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My son is 9 and a bit innocent and sheltered, I was not looking forward to the talk, the questions, the smells.. . I wasn't yet ready for letting go of the sweet little little baby that I brought home, or that precocious toddler who loved to climb into my lap for naps, or even the handsome little boy headed out for his first day of school. But, as hard as it is, kids are developing and growing sooner than ever and it's a necessary part of being a parent. I was desperately searching for a way to open up the conversation in a gentle way.. I found it..
How to Talk About Puberty With Boys
Luckily, this new resource from American Girl, YES, the same people responsible for the book for girls: The Care and Keeping of You have written one just for boys-Guy Stuff: The Body Book For Boys. It is totally for boys, the illustrations are appealing to boys, the language is easy to follow, and it covers a lot of topics. It really helps to know how to talk about puberty with boys.
One thing that concerned me especially, was the fact that my son has aspergers and several other comorbidities that go along with it. I want him to be informed but how much can he really handle? Luckily, I was able to get a few questions to Dr. Cara Natterson the author and here is what she had to say…
ME: At what age do you feel it is appropriate to give boys this book?
Dr. Natterson: The book is written for boys as young as 7 or 8, but different sections will be more interesting or relevant at different ages. So as the book has launched, I have gotten feedback from younger boys who love it and from older (13- and 14-year old boys) who love it too, just for different reasons. It doesn’t have to be a cover-to-cover read, so boys (and their parents) can skip around to chapters that interest them in the moment.
What is the best way to approach talking and sharing the book with kids who might be a bit more emotionally immature.
Dr. Natterson: Guy Stuff, like it’s girl counterpart The Care and Keeping of You, is meant to be a conversation starter. This means that the goal is for parents and kids to use the information in the book as a springboard for discussions about a wide variety of topics. Parents know their kids: they generally recognize what their boys are ready to digest. The beauty of this book is that it starts simple, with basic hygiene (hand washing, tooth brushing, and so on), so even the most emotionally immature boys can begin to learn about their bodies. Take it slow and gage the content based upon your own child – like everything else we do in parenting, meet your son where he is and he will be open to the conversation.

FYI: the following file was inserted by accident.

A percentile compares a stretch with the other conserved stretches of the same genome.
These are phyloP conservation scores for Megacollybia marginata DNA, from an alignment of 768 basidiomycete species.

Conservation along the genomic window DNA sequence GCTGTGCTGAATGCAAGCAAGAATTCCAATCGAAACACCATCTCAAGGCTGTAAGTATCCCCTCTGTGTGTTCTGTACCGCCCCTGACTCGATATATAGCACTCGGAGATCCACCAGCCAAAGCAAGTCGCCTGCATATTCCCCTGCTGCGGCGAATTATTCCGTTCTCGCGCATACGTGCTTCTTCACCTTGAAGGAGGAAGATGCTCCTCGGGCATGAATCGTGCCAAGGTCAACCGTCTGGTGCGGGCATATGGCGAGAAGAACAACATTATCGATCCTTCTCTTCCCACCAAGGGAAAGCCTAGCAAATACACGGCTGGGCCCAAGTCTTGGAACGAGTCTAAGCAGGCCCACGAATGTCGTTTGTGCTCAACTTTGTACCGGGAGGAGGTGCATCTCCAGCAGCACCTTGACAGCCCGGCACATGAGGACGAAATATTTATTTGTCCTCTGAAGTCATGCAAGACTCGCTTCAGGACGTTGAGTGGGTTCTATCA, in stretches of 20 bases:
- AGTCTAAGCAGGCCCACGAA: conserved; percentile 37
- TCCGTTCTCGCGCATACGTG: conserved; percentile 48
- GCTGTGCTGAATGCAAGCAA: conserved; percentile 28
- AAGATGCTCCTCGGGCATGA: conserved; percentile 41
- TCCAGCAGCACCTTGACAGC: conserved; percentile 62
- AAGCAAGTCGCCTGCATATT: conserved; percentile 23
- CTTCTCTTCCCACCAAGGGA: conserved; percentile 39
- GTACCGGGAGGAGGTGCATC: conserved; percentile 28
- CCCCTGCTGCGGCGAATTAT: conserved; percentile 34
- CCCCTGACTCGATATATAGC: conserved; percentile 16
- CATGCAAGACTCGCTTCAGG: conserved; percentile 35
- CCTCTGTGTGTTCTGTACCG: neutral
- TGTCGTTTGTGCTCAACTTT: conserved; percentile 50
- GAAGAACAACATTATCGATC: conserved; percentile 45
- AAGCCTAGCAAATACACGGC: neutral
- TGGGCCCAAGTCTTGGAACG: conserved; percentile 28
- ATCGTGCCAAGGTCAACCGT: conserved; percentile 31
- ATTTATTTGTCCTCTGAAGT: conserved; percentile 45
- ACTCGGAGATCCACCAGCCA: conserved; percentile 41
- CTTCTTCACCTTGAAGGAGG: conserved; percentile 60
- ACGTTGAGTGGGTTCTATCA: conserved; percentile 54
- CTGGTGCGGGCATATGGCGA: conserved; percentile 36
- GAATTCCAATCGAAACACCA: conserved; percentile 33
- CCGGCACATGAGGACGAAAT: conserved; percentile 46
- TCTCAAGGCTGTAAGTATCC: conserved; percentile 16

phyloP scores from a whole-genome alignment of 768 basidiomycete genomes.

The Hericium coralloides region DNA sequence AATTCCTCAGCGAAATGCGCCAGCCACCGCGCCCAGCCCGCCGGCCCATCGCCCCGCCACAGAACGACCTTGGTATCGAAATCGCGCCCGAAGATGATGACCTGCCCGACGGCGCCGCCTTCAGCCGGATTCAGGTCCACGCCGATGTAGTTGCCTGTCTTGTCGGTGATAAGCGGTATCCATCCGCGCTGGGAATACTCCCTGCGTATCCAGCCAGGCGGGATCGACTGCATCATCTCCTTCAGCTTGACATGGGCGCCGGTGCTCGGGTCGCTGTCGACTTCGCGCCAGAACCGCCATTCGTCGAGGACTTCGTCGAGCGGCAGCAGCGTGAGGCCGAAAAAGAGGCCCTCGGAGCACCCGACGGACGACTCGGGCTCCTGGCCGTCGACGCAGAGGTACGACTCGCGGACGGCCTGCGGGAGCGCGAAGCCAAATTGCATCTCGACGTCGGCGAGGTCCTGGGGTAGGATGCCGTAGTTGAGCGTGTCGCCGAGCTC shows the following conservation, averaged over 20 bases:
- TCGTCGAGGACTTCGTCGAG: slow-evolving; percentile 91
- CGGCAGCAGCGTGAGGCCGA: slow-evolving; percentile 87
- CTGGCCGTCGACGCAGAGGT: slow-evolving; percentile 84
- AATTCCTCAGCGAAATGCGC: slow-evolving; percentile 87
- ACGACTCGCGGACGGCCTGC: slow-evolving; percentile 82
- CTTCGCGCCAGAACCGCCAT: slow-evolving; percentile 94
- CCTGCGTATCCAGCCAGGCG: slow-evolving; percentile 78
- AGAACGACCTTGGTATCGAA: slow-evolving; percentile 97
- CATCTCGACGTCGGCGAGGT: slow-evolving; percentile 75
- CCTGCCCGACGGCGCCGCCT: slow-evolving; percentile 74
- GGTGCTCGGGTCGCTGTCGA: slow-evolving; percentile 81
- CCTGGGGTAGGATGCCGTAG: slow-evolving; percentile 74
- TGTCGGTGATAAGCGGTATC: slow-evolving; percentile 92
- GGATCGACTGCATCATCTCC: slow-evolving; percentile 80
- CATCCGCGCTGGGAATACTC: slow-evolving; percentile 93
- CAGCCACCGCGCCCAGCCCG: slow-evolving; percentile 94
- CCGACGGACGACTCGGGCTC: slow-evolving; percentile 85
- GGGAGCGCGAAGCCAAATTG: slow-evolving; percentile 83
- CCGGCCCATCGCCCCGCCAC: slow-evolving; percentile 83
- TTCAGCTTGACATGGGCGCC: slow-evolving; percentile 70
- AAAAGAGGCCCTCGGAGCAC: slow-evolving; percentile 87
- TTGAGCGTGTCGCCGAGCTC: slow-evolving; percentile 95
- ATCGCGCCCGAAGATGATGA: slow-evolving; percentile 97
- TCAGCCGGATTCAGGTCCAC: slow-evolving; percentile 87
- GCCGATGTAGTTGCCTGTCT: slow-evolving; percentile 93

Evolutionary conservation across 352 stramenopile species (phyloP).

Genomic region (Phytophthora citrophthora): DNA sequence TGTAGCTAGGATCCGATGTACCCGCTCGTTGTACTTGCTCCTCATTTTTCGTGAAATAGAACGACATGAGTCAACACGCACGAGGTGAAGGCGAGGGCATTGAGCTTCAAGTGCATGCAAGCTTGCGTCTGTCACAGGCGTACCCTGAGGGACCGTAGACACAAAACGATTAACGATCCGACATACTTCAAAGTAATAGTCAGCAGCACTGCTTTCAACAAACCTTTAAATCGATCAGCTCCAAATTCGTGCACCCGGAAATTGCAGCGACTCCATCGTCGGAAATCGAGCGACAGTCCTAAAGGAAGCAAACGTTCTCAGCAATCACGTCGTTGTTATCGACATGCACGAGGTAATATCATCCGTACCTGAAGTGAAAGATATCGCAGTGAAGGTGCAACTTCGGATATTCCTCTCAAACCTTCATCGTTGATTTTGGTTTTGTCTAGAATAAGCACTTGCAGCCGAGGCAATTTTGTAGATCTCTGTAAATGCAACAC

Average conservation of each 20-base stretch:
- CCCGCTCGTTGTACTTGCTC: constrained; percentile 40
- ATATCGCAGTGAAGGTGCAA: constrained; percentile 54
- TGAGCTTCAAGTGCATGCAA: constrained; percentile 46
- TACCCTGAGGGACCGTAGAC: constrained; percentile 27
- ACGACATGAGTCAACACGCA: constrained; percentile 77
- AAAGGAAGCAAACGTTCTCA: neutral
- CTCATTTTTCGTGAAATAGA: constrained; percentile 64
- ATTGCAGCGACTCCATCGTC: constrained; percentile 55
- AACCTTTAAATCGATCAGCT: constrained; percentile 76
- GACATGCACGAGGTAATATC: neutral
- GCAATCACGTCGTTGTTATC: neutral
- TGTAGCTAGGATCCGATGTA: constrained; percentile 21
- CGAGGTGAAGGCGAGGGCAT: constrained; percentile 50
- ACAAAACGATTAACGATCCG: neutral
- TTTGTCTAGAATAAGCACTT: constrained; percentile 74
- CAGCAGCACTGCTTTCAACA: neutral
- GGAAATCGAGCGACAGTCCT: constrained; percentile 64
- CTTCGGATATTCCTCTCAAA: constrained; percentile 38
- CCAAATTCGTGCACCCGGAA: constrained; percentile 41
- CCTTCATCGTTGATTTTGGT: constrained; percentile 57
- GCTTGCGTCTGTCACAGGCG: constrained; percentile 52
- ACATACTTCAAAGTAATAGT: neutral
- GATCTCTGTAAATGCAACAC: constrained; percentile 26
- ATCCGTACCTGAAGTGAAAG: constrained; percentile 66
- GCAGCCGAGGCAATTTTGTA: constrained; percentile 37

ME: Do you have any suggestions for discussing puberty and the other issues addressed in the book when a child has special needs, particularly aspergers or other milder forms of autism.
Dr. Natterson: I would reiterate the advice above and meet him where he is. All boys are relieved to know what’s to be expected during puberty – armed with information, they are prepared rather than afraid. But some need the information doled out more slowly. This is true for girls as well. Whether or not a child has special needs, he benefits from anticipating what will happen to his body as he gets older. And, whether or not he has special needs, parents ought to pace this information in a way that helps him rather than overwhelms him.
The book covers really simple topics like good habits, hair care, braces, acne, nutrition, eyes, etc.. Then it goes into deeper topics like mood, voice changes, underwear, pubic area, and more. I gave the book to my son who is an avid reader, giving him a quick talk about what it entailed and asked him to come to me with any questions. Most of the book is things we have already covered in day to day life, honestly, some parts of the book made me squirm and I was really uncomfortable with them. However, they are all parts of life and growing up and Dr. Natterson did a wonderful job covering them